There are physiological signs that can be seen on looking at the person like the less elastic skin, slowing of fingernails growth and dryness of the skin. The hair turns grey and they develop scalp, there could also be change of height by losing as much as 5 cm through compression of joints and change in posture. There could develop hearing difficulties as well as change in tone and fluency in speech. Most of the ageing people will also develop presbyopia which is the need for reading lenses that sets in mainly at the age of 40s and above. Night vision may also set in accompanied by decline in visual sharpness and fear of glare (Rawan T & David M., 2012:2).

It is also noted that there could be change in sleeping patterns where the person will most likely sleep less during the night and not as deeply as the previous younger years. They are also prone to waking up early in the morning and also waking up haphazardly at night.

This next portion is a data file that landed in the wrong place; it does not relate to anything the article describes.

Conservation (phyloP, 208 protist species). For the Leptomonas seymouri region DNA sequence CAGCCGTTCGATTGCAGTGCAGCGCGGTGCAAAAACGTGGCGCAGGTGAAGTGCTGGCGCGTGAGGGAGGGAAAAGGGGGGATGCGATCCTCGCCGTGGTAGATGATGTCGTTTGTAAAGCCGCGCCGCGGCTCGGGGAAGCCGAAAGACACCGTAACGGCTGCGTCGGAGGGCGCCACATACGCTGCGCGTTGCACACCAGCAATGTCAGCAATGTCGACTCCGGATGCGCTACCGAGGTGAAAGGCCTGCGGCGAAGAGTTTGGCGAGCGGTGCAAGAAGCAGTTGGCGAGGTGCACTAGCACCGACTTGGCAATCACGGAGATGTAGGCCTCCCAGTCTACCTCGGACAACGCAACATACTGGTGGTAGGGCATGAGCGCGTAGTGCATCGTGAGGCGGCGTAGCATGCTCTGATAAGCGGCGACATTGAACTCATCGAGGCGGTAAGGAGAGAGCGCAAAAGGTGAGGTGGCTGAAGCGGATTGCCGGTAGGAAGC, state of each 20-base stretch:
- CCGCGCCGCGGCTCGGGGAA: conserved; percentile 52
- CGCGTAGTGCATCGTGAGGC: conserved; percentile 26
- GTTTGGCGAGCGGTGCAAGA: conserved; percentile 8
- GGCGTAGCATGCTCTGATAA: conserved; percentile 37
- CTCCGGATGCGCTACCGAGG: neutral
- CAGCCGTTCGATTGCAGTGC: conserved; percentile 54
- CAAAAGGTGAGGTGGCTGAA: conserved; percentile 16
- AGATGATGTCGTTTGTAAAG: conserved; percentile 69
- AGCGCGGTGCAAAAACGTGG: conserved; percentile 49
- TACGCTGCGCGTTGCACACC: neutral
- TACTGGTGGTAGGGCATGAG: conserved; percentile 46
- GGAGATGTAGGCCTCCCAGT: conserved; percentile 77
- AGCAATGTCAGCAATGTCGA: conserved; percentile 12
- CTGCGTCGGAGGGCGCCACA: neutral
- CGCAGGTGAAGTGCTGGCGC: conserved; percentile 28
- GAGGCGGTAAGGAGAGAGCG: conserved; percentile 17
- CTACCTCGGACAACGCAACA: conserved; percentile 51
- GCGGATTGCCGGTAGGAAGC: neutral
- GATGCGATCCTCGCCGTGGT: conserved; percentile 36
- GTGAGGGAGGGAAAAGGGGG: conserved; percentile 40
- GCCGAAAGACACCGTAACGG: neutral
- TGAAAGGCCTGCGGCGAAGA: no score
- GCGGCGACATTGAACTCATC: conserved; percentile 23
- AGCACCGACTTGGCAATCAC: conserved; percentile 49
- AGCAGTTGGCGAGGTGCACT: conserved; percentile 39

Old age also comes with natural bone loss where the bones get less dense and lose strength. This is due to the fact that in the course of adulthood, people lose some of the minerals in the bones consequently leading to weaker bones in old age. It is said that this condition known as osteoporosis can be slowed by regular weight bearing activities for instance walking, avoiding foods and drinks/smoking that will weaken bones and taking enough calcium and vitamin D